Famous French cabinetmakers are auction drawcards
Author: Richard Brewster | Posted: 13th February, 2018
A Francoise Linke (1855-1946) commode and a bureau-plat by Paul Sormani are highlights of Christian McCann Auctions final sale for 2018 from noon Sunday December 16 at 426 Burnley Street, Richmond.
A leading late 19th and early 20th century Parisian cabinetmaker, Linke was born in the small Czech Republic village of Pankraz and in 1875 arrived in Paris.
Six years later, he was supplying for more established furniture makers and, in a time of wealth and confidence in France, set his sights on exhibiting his creations at the 1900 Paris World Fair.
Determined to outshine his competitors, at great cost Linke built the most extravagant furniture pieces he could imagine – marking a transition from traditional Louis XV and Louis XVI styles to the more lively and progressive art nouveau genre.
So successful was his display, that visitors – including the kings of Sweden and Belgium, American heiress Anna May Gould and French president Emile Loubet – came from all parts of the world to see it.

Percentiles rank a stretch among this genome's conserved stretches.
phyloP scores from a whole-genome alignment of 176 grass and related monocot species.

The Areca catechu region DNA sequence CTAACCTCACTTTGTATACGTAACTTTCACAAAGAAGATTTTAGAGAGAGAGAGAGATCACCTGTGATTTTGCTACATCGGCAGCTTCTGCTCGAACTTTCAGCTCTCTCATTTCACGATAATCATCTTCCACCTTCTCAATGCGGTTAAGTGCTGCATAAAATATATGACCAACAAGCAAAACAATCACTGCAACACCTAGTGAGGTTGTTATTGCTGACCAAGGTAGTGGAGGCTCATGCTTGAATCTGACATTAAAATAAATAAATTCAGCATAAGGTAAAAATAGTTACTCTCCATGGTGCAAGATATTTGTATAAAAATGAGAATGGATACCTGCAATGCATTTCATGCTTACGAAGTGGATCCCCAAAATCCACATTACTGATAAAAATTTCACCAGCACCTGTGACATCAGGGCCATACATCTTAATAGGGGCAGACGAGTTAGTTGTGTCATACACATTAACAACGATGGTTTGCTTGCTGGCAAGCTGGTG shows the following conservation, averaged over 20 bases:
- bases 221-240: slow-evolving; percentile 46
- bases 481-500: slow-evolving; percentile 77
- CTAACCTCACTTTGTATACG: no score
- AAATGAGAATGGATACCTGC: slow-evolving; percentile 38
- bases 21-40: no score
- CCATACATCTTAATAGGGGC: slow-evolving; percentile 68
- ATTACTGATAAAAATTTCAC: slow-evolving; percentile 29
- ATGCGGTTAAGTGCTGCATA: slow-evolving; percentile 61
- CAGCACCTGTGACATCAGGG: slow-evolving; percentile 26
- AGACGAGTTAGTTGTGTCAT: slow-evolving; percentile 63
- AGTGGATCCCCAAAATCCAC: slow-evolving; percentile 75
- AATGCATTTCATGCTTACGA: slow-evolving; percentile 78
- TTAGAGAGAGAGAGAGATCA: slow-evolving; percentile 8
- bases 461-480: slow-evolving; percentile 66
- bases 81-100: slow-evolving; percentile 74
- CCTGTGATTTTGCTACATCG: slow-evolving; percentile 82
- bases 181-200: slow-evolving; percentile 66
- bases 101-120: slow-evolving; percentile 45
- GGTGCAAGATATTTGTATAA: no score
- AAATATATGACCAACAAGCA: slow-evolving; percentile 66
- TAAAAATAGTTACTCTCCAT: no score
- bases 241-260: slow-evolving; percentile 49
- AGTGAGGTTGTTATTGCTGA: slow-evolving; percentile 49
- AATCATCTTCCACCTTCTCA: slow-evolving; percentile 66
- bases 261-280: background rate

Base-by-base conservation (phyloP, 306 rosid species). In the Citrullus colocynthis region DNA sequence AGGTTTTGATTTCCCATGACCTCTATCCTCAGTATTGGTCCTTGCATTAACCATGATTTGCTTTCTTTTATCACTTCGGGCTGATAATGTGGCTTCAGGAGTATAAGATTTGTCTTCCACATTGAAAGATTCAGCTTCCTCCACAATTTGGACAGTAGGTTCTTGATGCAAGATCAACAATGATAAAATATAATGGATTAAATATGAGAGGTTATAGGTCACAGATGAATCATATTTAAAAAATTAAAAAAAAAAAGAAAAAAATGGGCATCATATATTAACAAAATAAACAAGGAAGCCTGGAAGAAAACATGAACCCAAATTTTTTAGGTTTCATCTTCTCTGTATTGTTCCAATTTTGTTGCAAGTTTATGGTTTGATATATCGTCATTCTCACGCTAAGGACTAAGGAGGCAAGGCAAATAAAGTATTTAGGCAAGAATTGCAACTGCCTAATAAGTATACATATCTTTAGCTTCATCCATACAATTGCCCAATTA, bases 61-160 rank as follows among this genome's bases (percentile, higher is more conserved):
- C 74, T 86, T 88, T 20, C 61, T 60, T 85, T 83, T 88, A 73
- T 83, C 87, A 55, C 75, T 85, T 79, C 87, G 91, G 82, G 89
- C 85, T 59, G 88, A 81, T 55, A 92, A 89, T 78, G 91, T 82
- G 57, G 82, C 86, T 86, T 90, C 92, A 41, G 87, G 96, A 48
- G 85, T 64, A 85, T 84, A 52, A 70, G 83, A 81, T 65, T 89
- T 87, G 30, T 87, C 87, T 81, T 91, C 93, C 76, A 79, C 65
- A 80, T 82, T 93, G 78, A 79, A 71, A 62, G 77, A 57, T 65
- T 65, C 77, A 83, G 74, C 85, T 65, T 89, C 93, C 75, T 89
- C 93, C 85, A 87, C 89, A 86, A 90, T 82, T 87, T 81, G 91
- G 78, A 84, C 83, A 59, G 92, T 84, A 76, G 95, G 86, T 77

With his international reputation established, La Maison Linke became the pre-eminent furniture house until the onset of World War II and made furniture for leading industrialists and bankers.
Linke also undertook the furnishing of Egypt King Faud’s Ras al-Tin Palace in Alexandria – possibly the largest single furniture commission ever conceived.
Likewise, Paul Sormani (1817-1877) was one of the most important cabinetmakers of his time – specialising in Louis XV and Louis XVI styles.
Emperor Napoleon III’s Eugenie employed Sormani to decorate her palace in the 18th century styles to complement her period examples.
Sormani won medals for his creations at both the 1855 Exposition Universelle and 1862 London Exhibition.
After Sormani died, his wife Marie-Philippine and son took over the business which closed in 1934.
Other auction furniture includes a pair of French plum pudding mahogany bookcases, carved giltwood salon pieces and giltwood mirrors.
Australian art features prominently including works by Norman Lindsay, Will Ashton, David Boyd, John Glover, Ernest Buckmaster, Olivia Claire and Pro Hart.
Among the sculptures is a marble figure on a pedestal, a reclining marble lady and several bronze figures by renowned 19th century artists.
The quality clocks and clock sets include rare 18th century boulle bracket clocks and a George III longcase versions.
Nineteenth century ivory features an important empress and emperor pair. Porcelain highlights include Sevres, Royal Worcester, Meissen, Dresden and an exhibition Royal Vienna vase.